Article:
"Now look here, David," replied Tom, with a great show of kindness in his manner, "I'd let you try it once, but you'd spoil the tone. It's taken me a long time to get a good tone into this fiddle, and you'd take it all out the very first whack. As soon as you learn to get a good tone out of it, I'll let you play on it. Don't you know you'd spoil it, if I was to let you try it now?" he added, suddenly wheeling with tremendous energy upon his timid petitioner.

"I'm afraid I would, Tom," replied David, with a voice full of anguish.

"But just listen to me," said Tom; and taking up the violin, he rendered the opening passage of "O Thou Fount of every Blessing!" Scarcely had he finished when a customer entered the shop, and he hurried to the front, leaving the violin and the bow on the chair that he had quitted.

No sooner was he gone than the little figure slipped noiselessly from its perch, and hobbling quickly to the chair on which the violin lay, stood beside it in silent love. Touch it he durst not; but his sensitive, delicate hands passed tremblingly over it, and his eyes dwelt upon it with unspeakable longing. Then, with a sigh, he turned away, and hastened to the front of the shop. Tom had already dismissed his customer, and was standing in the door, looking down the street in the direction of the Kentucky Hotel, where a small crowd had collected around the entrance of the museum.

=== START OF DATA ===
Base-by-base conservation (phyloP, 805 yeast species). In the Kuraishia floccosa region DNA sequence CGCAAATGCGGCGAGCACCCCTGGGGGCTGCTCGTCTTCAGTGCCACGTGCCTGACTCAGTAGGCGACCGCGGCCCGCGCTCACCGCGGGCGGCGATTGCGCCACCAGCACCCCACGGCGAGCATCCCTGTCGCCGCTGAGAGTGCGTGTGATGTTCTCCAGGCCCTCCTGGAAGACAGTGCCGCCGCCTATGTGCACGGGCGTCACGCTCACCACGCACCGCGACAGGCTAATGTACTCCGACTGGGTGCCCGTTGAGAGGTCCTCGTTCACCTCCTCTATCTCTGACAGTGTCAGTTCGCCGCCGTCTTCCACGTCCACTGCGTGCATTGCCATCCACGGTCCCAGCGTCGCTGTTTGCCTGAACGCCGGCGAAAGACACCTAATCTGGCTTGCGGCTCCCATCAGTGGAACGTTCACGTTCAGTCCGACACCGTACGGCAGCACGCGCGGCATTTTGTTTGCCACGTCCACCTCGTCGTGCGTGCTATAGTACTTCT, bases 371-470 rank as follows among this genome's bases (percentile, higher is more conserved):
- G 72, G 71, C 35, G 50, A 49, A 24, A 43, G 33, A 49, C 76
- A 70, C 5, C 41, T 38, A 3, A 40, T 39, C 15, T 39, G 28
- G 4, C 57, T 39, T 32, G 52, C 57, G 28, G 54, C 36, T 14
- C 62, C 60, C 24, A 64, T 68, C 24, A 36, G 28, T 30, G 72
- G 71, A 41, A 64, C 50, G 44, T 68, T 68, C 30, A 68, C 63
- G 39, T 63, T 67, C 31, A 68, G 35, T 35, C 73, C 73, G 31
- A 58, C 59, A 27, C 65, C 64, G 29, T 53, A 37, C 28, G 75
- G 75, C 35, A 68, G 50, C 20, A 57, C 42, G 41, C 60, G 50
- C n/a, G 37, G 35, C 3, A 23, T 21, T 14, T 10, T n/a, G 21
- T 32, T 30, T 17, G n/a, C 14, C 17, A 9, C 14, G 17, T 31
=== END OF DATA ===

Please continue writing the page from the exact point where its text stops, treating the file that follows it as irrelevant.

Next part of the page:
As David stepped out upon the sidewalk, it was the sight of this crowd that recalled him to a new sorrow.

"Tom," he cried, with longing, "are you going to see the wax figures?"

"Of course I'm going," he replied, carelessly. "We're all going."

"When, Tom?" asked David, with breathless interest.

"Whenever we want to, of course," replied Tom. "I'm not going just once; I'm going as often as I like."

"Why don't you go now, Tom? It's so hot—they might melt."

This startling view of the case was not without its effect on Tom, although a suggestion from such a source was not to be respected. He merely threw his eyes up towards the heavens and said, sturdily: "You ninny! they'll not melt. Don't you see it's going to rain and turn cooler?"

"I'll bet you I'd not wait for it to turn cooler. I'll bet you I'd be in there before you could say Jack Roberson, if I had a quarter," said David, with resolution.